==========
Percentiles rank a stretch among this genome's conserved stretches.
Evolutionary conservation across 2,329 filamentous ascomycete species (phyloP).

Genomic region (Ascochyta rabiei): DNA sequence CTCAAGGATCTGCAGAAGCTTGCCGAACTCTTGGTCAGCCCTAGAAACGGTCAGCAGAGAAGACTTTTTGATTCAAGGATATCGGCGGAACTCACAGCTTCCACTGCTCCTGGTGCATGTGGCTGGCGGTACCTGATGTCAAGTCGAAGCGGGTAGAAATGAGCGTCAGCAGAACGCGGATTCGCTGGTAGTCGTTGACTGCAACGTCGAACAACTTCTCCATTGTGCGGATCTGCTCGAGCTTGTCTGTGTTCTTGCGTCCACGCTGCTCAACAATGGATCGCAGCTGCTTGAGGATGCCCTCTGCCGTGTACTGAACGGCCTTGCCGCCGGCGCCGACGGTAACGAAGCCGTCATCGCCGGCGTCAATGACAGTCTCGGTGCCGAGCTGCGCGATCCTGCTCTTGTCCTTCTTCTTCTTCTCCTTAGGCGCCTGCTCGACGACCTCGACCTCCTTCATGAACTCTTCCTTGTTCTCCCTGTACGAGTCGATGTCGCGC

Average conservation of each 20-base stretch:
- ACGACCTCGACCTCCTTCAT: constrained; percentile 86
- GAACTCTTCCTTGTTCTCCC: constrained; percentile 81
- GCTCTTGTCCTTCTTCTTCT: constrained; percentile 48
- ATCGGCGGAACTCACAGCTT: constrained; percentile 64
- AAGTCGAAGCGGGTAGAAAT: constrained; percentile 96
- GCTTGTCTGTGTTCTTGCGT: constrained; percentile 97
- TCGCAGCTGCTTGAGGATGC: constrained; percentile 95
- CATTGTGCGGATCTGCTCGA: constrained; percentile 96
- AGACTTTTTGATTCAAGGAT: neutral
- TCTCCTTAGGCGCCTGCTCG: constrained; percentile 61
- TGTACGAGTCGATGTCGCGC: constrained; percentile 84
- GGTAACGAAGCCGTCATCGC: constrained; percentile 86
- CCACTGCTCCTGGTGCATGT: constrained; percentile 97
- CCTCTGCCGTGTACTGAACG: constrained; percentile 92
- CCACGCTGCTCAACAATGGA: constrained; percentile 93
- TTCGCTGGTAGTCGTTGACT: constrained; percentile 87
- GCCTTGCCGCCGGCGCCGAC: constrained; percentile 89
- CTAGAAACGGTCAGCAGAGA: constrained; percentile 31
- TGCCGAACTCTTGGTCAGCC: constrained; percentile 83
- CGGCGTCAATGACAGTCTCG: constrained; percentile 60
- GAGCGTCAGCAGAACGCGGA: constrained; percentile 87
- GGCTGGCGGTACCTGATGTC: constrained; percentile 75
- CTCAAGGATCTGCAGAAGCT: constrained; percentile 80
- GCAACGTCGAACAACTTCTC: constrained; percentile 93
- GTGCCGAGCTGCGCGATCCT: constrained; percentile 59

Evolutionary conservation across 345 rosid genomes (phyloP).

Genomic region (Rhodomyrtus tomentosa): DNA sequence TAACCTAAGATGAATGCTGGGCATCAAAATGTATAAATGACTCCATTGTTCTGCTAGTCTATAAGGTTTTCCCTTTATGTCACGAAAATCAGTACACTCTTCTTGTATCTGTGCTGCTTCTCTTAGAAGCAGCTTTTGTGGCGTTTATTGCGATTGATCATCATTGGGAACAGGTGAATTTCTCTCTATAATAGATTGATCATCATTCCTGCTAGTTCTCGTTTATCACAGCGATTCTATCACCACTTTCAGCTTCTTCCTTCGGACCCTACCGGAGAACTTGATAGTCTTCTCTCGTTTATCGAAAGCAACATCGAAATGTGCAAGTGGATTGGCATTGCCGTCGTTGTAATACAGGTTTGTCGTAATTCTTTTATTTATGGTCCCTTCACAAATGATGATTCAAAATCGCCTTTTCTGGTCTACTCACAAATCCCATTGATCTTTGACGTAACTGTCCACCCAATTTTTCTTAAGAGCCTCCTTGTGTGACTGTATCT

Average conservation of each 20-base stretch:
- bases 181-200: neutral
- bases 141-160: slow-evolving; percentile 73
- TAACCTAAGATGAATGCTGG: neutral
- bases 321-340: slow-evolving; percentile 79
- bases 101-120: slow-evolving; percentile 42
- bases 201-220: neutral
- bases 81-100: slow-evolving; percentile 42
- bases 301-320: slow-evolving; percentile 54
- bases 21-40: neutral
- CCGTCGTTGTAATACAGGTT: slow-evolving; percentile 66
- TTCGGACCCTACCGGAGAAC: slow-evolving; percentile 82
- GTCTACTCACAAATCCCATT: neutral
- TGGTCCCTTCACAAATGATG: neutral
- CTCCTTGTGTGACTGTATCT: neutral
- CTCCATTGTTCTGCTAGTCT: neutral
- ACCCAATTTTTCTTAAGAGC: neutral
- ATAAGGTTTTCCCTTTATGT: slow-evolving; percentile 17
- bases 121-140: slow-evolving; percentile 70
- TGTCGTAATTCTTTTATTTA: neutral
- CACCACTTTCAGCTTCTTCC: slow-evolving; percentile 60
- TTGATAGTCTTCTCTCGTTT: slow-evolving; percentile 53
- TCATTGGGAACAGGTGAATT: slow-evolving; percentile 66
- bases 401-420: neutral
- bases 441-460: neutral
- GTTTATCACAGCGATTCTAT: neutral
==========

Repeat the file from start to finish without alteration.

Percentiles rank a stretch among this genome's conserved stretches.
Evolutionary conservation across 2,329 filamentous ascomycete species (phyloP).

Genomic region (Ascochyta rabiei): DNA sequence CTCAAGGATCTGCAGAAGCTTGCCGAACTCTTGGTCAGCCCTAGAAACGGTCAGCAGAGAAGACTTTTTGATTCAAGGATATCGGCGGAACTCACAGCTTCCACTGCTCCTGGTGCATGTGGCTGGCGGTACCTGATGTCAAGTCGAAGCGGGTAGAAATGAGCGTCAGCAGAACGCGGATTCGCTGGTAGTCGTTGACTGCAACGTCGAACAACTTCTCCATTGTGCGGATCTGCTCGAGCTTGTCTGTGTTCTTGCGTCCACGCTGCTCAACAATGGATCGCAGCTGCTTGAGGATGCCCTCTGCCGTGTACTGAACGGCCTTGCCGCCGGCGCCGACGGTAACGAAGCCGTCATCGCCGGCGTCAATGACAGTCTCGGTGCCGAGCTGCGCGATCCTGCTCTTGTCCTTCTTCTTCTTCTCCTTAGGCGCCTGCTCGACGACCTCGACCTCCTTCATGAACTCTTCCTTGTTCTCCCTGTACGAGTCGATGTCGCGC

Average conservation of each 20-base stretch:
- ACGACCTCGACCTCCTTCAT: constrained; percentile 86
- GAACTCTTCCTTGTTCTCCC: constrained; percentile 81
- GCTCTTGTCCTTCTTCTTCT: constrained; percentile 48
- ATCGGCGGAACTCACAGCTT: constrained; percentile 64
- AAGTCGAAGCGGGTAGAAAT: constrained; percentile 96
- GCTTGTCTGTGTTCTTGCGT: constrained; percentile 97
- TCGCAGCTGCTTGAGGATGC: constrained; percentile 95
- CATTGTGCGGATCTGCTCGA: constrained; percentile 96
- AGACTTTTTGATTCAAGGAT: neutral
- TCTCCTTAGGCGCCTGCTCG: constrained; percentile 61
- TGTACGAGTCGATGTCGCGC: constrained; percentile 84
- GGTAACGAAGCCGTCATCGC: constrained; percentile 86
- CCACTGCTCCTGGTGCATGT: constrained; percentile 97
- CCTCTGCCGTGTACTGAACG: constrained; percentile 92
- CCACGCTGCTCAACAATGGA: constrained; percentile 93
- TTCGCTGGTAGTCGTTGACT: constrained; percentile 87
- GCCTTGCCGCCGGCGCCGAC: constrained; percentile 89
- CTAGAAACGGTCAGCAGAGA: constrained; percentile 31
- TGCCGAACTCTTGGTCAGCC: constrained; percentile 83
- CGGCGTCAATGACAGTCTCG: constrained; percentile 60
- GAGCGTCAGCAGAACGCGGA: constrained; percentile 87
- GGCTGGCGGTACCTGATGTC: constrained; percentile 75
- CTCAAGGATCTGCAGAAGCT: constrained; percentile 80
- GCAACGTCGAACAACTTCTC: constrained; percentile 93
- GTGCCGAGCTGCGCGATCCT: constrained; percentile 59

Evolutionary conservation across 345 rosid genomes (phyloP).

Genomic region (Rhodomyrtus tomentosa): DNA sequence TAACCTAAGATGAATGCTGGGCATCAAAATGTATAAATGACTCCATTGTTCTGCTAGTCTATAAGGTTTTCCCTTTATGTCACGAAAATCAGTACACTCTTCTTGTATCTGTGCTGCTTCTCTTAGAAGCAGCTTTTGTGGCGTTTATTGCGATTGATCATCATTGGGAACAGGTGAATTTCTCTCTATAATAGATTGATCATCATTCCTGCTAGTTCTCGTTTATCACAGCGATTCTATCACCACTTTCAGCTTCTTCCTTCGGACCCTACCGGAGAACTTGATAGTCTTCTCTCGTTTATCGAAAGCAACATCGAAATGTGCAAGTGGATTGGCATTGCCGTCGTTGTAATACAGGTTTGTCGTAATTCTTTTATTTATGGTCCCTTCACAAATGATGATTCAAAATCGCCTTTTCTGGTCTACTCACAAATCCCATTGATCTTTGACGTAACTGTCCACCCAATTTTTCTTAAGAGCCTCCTTGTGTGACTGTATCT

Average conservation of each 20-base stretch:
- bases 181-200: neutral
- bases 141-160: slow-evolving; percentile 73
- TAACCTAAGATGAATGCTGG: neutral
- bases 321-340: slow-evolving; percentile 79
- bases 101-120: slow-evolving; percentile 42
- bases 201-220: neutral
- bases 81-100: slow-evolving; percentile 42
- bases 301-320: slow-evolving; percentile 54
- bases 21-40: neutral
- CCGTCGTTGTAATACAGGTT: slow-evolving; percentile 66
- TTCGGACCCTACCGGAGAAC: slow-evolving; percentile 82
- GTCTACTCACAAATCCCATT: neutral
- TGGTCCCTTCACAAATGATG: neutral
- CTCCTTGTGTGACTGTATCT: neutral
- CTCCATTGTTCTGCTAGTCT: neutral
- ACCCAATTTTTCTTAAGAGC: neutral
- ATAAGGTTTTCCCTTTATGT: slow-evolving; percentile 17
- bases 121-140: slow-evolving; percentile 70
- TGTCGTAATTCTTTTATTTA: neutral
- CACCACTTTCAGCTTCTTCC: slow-evolving; percentile 60
- TTGATAGTCTTCTCTCGTTT: slow-evolving; percentile 53
- TCATTGGGAACAGGTGAATT: slow-evolving; percentile 66
- bases 401-420: neutral
- bases 441-460: neutral
- GTTTATCACAGCGATTCTAT: neutral